Urban Radio Desperately seeking New Talent in a Dry Pool



Urban Radio Pros Not allowed to Market their Skills?

For the last few years we have consistently discussed the importance of radio pros marketing their skills. It is paramount in 2014 and beyond. Being on the air is nowhere near enough, you need to be able to promote through social networking and Radio DJs deserve to be stars then bigger stars. We are all only in this business for a short time on the air and we have to make the most of it during our youth. unfortunately, over the last 20 years opportunities have dwindled for the birth of radio stars especially on the Black side. Time and again, we have heard that the reason radio corporations, especially on the Black side, have put heavy stipulations on Radio DJs is because a once popular site had a section that gave carte blanche for announcers, programmers and other Black radio and industry people to post whatever they wanted and all hell broke loose. Horrific things were said about Black programmers and upper management at radio corporations that attacked everything from their style of management to their sexual preferences to sensitive subjects that are rarely discussed in the industry at all. From this end, as a business owner, it’s easy to understand the need to support safeguards to protect your brand and employees but how can corporations ask that of announcers today when their job is to entertain and um….. promote? Unfortunately, there is a greater price to pay for this.

Syndication vs Urban

We have discussed the talent pool drying up on the Black side as the shift rotations would be eliminated because of the over saturation of morning syndication. Urban radio has the most active syndicated morning shows than any other format. The people who hosts the morning shows have an incredible one-up on local announcers. They have leverage and can pretty much do what they want to make the show succeed. There are certainly MANY Black announcers who have the potential to be huge stars but they are often denied the opportunity, in addition, they have to perform and draw audience with said limitations. That’s not a radio announcer, that’s a JOB a Wal-Mart. Once again, it’s easy to understand the need to protect the corporation but there are everyday people who are more popular and RICHER than Black radio DJs in the same markets who are becoming bigger well-paid celebrities with absolutely no experience. What’s the difference between a nationally syndicated radio show, a local radio announcer and a YouTube sensation or blogger? Corporate control, the lack of it or none of it. The corporation LOVES it when the syndicated shows promote themselves and their shows outside of radio. Corporations have approached popular bloggers and social media sensations about being on the radio but an Black Radio DJ who tries to rise through the ranks doing air shifts is often left with the short end of the stick. It’s unfair and its making local Black announcers lose interest in radio and who can blame them.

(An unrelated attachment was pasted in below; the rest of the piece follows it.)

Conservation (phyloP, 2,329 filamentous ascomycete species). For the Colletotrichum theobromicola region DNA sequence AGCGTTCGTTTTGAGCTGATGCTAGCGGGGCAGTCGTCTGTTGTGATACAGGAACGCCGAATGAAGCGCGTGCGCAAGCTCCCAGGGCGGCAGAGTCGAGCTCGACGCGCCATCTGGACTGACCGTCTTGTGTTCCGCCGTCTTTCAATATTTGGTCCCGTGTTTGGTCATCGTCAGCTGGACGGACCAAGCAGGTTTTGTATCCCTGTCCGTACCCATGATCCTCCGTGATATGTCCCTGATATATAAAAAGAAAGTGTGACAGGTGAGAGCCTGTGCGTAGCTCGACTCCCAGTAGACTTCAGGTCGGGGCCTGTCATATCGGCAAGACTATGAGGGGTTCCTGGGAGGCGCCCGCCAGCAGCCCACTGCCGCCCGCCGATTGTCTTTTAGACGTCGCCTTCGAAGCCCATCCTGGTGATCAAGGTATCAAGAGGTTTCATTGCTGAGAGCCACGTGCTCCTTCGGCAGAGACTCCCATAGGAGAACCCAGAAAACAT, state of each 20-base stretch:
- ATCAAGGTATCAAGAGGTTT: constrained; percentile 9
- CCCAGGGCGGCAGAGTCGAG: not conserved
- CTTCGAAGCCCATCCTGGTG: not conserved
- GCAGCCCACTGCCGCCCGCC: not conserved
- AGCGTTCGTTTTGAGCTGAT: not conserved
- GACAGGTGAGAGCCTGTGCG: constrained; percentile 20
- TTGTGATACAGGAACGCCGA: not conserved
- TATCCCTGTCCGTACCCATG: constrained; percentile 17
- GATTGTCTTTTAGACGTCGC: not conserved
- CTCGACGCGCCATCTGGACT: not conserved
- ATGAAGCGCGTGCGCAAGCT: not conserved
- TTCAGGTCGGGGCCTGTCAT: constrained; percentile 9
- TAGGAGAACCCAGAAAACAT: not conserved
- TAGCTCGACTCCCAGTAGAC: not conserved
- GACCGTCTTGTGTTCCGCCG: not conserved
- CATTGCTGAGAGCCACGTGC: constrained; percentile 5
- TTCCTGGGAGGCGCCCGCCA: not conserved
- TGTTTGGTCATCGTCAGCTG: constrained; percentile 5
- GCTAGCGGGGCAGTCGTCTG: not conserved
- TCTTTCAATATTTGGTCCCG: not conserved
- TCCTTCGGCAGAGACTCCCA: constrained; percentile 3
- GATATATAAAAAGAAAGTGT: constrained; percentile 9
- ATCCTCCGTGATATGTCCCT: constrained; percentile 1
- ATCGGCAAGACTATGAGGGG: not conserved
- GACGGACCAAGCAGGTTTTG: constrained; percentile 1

What Radio Corporations Look for in 2014

LEVERAGE. Period. On the rare occasions that kids ask me how to get into radio, I always tell them, become a comedian first, wait until your money dries up and you’re not getting a lot of bookings then approach a radio corporation. While some may laugh at that, it makes perfect sense. The corporation knows you are known and that you are not going anywhere because your comedy career has stalled, sound familiar? On the other hand what does an Black announcer have to bring to the table when applying for a new gig? His or her work at the last station with ratings that were garnered while he was on a corporate leash?

Urban PDs are Looking

Over the last month, Radio Facts has talked to 4 well-known PDs who are all frustrated because they can’t find new talent. Most of the slots that are opening up are prime time slots that pay good money but where is the talent?  I can totally understand what they are saying because if announcers are not allowed to promote themselves outside of the radio station where can you hear them (outside of the station’s website when they are actually working their shift).   Radio DJs don’t know who to trust so they fear sending materials to PDs .

Programmers are not Speaking Up…

Unless they want to be put down. Problems don’t solve themselves. I won’t write stories or talk about industry problems without solutions because when you bring a problem to the forefront without a solution you are only part of the problem. I will keep you posted with a possible solution in part two of this story this week.  Your thoughts? UPDATE: We have gotten many emails and requests for ways to submit materials to PDS since the story was posted. There will be a part two to this story at the end of the week where will post that information. 

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